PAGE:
Science Aspirations, Capital, and Family Habitus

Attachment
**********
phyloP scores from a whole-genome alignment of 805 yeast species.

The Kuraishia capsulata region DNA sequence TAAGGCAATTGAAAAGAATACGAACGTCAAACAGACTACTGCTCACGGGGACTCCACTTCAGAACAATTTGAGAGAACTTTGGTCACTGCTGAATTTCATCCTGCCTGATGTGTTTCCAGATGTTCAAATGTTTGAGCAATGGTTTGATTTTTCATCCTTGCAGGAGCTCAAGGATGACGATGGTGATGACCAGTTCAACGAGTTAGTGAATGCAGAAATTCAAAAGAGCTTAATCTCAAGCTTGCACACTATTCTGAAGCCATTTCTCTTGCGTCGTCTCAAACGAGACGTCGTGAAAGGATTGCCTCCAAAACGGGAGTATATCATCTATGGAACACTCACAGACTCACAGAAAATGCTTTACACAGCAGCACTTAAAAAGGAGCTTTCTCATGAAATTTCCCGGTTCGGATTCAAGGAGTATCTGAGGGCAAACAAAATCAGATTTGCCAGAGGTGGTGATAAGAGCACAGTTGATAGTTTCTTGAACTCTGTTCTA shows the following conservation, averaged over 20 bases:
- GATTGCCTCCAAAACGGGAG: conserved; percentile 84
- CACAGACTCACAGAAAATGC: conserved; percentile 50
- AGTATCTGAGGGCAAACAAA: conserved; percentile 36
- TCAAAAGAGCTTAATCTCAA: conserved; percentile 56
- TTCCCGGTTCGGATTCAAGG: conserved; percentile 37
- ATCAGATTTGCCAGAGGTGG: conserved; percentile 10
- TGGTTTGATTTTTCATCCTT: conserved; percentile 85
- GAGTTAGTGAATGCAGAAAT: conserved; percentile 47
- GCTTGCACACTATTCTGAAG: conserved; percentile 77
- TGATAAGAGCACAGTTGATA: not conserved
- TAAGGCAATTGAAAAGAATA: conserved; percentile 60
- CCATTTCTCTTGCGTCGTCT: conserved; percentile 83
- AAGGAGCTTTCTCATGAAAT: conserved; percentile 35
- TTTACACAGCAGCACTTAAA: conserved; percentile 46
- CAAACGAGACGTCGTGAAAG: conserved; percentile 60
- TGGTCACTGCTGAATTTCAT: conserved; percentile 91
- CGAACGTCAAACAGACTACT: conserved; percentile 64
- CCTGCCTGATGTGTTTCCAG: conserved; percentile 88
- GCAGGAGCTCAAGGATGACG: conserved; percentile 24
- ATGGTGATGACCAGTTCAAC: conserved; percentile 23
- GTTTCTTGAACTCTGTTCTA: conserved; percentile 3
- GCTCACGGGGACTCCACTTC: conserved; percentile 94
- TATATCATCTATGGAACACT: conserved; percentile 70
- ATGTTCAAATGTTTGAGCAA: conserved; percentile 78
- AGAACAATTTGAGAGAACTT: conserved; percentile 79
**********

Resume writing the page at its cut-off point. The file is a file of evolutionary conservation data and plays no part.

Low participation rates in the study of science, technology, engineering, and mathematics (STEM) post-16 are a matter of international concern. Existing evidence suggests children’s science aspirations are largely formed within the critical 10 to 14 age period. This article reports on survey data from over 9,000 elementary school children in England (age 10/11) and qualitative data from 160 semi-structured interviews (92 children aged 10/11 and 78 parents), collected as part of an ongoing 5-year longitudinal study in the United Kingdom tracking children from 10 to 14. Drawing on the conceptual framework of Bourdieu, the article explores how the interplay of family habitus and capital can make science aspirations more “thinkable” for some (notably middle-class) children than others. It is argued that while family habitus is not deterministic (there is no straightforward alignment between family habitus, capital, and a child’s science aspirations), social inequalities in the distribution of capital and differentially classed family habitus combine to produce uneven (classed, racialized) patterns in children’s science aspirations and potential future participation.